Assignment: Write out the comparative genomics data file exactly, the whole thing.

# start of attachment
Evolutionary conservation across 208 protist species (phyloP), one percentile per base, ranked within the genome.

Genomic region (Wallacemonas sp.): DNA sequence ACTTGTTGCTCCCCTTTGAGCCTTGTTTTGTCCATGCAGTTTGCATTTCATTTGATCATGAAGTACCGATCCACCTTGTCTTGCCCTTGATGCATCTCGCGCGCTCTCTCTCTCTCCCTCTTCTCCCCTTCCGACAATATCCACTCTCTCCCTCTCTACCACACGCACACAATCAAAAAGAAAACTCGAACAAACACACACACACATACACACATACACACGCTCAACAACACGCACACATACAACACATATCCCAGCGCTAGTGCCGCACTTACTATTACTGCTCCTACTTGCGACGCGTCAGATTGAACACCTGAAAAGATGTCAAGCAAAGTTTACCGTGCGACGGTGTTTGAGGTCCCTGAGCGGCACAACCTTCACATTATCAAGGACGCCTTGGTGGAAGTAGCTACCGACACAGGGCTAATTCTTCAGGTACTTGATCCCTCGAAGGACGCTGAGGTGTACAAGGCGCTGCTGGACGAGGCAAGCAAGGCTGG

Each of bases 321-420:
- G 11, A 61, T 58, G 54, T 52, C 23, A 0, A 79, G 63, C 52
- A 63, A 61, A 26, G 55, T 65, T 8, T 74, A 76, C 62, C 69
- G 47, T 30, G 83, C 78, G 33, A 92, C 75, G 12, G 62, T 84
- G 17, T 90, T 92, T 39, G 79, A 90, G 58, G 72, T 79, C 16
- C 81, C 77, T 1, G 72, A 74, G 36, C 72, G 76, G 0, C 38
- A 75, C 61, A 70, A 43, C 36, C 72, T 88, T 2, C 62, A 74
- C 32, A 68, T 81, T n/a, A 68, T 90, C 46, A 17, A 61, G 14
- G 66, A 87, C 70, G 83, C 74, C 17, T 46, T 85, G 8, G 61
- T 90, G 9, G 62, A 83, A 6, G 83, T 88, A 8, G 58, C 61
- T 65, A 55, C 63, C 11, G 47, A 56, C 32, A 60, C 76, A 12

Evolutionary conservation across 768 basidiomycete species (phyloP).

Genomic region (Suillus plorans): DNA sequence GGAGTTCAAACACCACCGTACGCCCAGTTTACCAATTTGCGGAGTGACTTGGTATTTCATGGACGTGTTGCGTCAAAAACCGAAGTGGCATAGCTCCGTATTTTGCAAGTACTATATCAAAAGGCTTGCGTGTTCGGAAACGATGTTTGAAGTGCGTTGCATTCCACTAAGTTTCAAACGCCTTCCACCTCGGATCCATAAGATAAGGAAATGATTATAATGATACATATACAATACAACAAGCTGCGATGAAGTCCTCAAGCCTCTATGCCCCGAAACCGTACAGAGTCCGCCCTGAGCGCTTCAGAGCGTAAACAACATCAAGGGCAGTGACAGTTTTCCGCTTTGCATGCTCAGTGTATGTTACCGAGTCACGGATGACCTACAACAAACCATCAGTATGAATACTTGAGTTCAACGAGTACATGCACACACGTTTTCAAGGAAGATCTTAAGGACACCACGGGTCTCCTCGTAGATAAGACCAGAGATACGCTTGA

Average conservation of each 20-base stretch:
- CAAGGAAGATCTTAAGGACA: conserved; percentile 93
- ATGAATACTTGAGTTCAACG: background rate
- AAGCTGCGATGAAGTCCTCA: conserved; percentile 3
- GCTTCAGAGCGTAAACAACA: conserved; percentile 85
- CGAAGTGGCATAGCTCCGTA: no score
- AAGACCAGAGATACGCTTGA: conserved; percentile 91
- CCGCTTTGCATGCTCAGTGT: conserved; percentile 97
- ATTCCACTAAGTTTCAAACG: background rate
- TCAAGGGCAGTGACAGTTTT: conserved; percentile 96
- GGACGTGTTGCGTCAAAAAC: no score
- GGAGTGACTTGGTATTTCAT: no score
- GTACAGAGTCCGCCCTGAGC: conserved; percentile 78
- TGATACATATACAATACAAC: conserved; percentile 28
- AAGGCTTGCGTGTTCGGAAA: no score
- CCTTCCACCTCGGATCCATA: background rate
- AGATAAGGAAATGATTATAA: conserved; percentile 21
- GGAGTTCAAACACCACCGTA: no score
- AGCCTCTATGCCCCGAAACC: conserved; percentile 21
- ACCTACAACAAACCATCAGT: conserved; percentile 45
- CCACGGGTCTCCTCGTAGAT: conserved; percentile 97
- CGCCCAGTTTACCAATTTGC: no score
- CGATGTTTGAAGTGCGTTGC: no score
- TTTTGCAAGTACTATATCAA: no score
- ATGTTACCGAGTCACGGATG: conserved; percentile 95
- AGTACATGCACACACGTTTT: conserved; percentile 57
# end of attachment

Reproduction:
Evolutionary conservation across 208 protist species (phyloP), one percentile per base, ranked within the genome.

Genomic region (Wallacemonas sp.): DNA sequence ACTTGTTGCTCCCCTTTGAGCCTTGTTTTGTCCATGCAGTTTGCATTTCATTTGATCATGAAGTACCGATCCACCTTGTCTTGCCCTTGATGCATCTCGCGCGCTCTCTCTCTCTCCCTCTTCTCCCCTTCCGACAATATCCACTCTCTCCCTCTCTACCACACGCACACAATCAAAAAGAAAACTCGAACAAACACACACACACATACACACATACACACGCTCAACAACACGCACACATACAACACATATCCCAGCGCTAGTGCCGCACTTACTATTACTGCTCCTACTTGCGACGCGTCAGATTGAACACCTGAAAAGATGTCAAGCAAAGTTTACCGTGCGACGGTGTTTGAGGTCCCTGAGCGGCACAACCTTCACATTATCAAGGACGCCTTGGTGGAAGTAGCTACCGACACAGGGCTAATTCTTCAGGTACTTGATCCCTCGAAGGACGCTGAGGTGTACAAGGCGCTGCTGGACGAGGCAAGCAAGGCTGG

Each of bases 321-420:
- G 11, A 61, T 58, G 54, T 52, C 23, A 0, A 79, G 63, C 52
- A 63, A 61, A 26, G 55, T 65, T 8, T 74, A 76, C 62, C 69
- G 47, T 30, G 83, C 78, G 33, A 92, C 75, G 12, G 62, T 84
- G 17, T 90, T 92, T 39, G 79, A 90, G 58, G 72, T 79, C 16
- C 81, C 77, T 1, G 72, A 74, G 36, C 72, G 76, G 0, C 38
- A 75, C 61, A 70, A 43, C 36, C 72, T 88, T 2, C 62, A 74
- C 32, A 68, T 81, T n/a, A 68, T 90, C 46, A 17, A 61, G 14
- G 66, A 87, C 70, G 83, C 74, C 17, T 46, T 85, G 8, G 61
- T 90, G 9, G 62, A 83, A 6, G 83, T 88, A 8, G 58, C 61
- T 65, A 55, C 63, C 11, G 47, A 56, C 32, A 60, C 76, A 12

Evolutionary conservation across 768 basidiomycete species (phyloP).

Genomic region (Suillus plorans): DNA sequence GGAGTTCAAACACCACCGTACGCCCAGTTTACCAATTTGCGGAGTGACTTGGTATTTCATGGACGTGTTGCGTCAAAAACCGAAGTGGCATAGCTCCGTATTTTGCAAGTACTATATCAAAAGGCTTGCGTGTTCGGAAACGATGTTTGAAGTGCGTTGCATTCCACTAAGTTTCAAACGCCTTCCACCTCGGATCCATAAGATAAGGAAATGATTATAATGATACATATACAATACAACAAGCTGCGATGAAGTCCTCAAGCCTCTATGCCCCGAAACCGTACAGAGTCCGCCCTGAGCGCTTCAGAGCGTAAACAACATCAAGGGCAGTGACAGTTTTCCGCTTTGCATGCTCAGTGTATGTTACCGAGTCACGGATGACCTACAACAAACCATCAGTATGAATACTTGAGTTCAACGAGTACATGCACACACGTTTTCAAGGAAGATCTTAAGGACACCACGGGTCTCCTCGTAGATAAGACCAGAGATACGCTTGA

Average conservation of each 20-base stretch:
- CAAGGAAGATCTTAAGGACA: conserved; percentile 93
- ATGAATACTTGAGTTCAACG: background rate
- AAGCTGCGATGAAGTCCTCA: conserved; percentile 3
- GCTTCAGAGCGTAAACAACA: conserved; percentile 85
- CGAAGTGGCATAGCTCCGTA: no score
- AAGACCAGAGATACGCTTGA: conserved; percentile 91
- CCGCTTTGCATGCTCAGTGT: conserved; percentile 97
- ATTCCACTAAGTTTCAAACG: background rate
- TCAAGGGCAGTGACAGTTTT: conserved; percentile 96
- GGACGTGTTGCGTCAAAAAC: no score
- GGAGTGACTTGGTATTTCAT: no score
- GTACAGAGTCCGCCCTGAGC: conserved; percentile 78
- TGATACATATACAATACAAC: conserved; percentile 28
- AAGGCTTGCGTGTTCGGAAA: no score
- CCTTCCACCTCGGATCCATA: background rate
- AGATAAGGAAATGATTATAA: conserved; percentile 21
- GGAGTTCAAACACCACCGTA: no score
- AGCCTCTATGCCCCGAAACC: conserved; percentile 21
- ACCTACAACAAACCATCAGT: conserved; percentile 45
- CCACGGGTCTCCTCGTAGAT: conserved; percentile 97
- CGCCCAGTTTACCAATTTGC: no score
- CGATGTTTGAAGTGCGTTGC: no score
- TTTTGCAAGTACTATATCAA: no score
- ATGTTACCGAGTCACGGATG: conserved; percentile 95
- AGTACATGCACACACGTTTT: conserved; percentile 57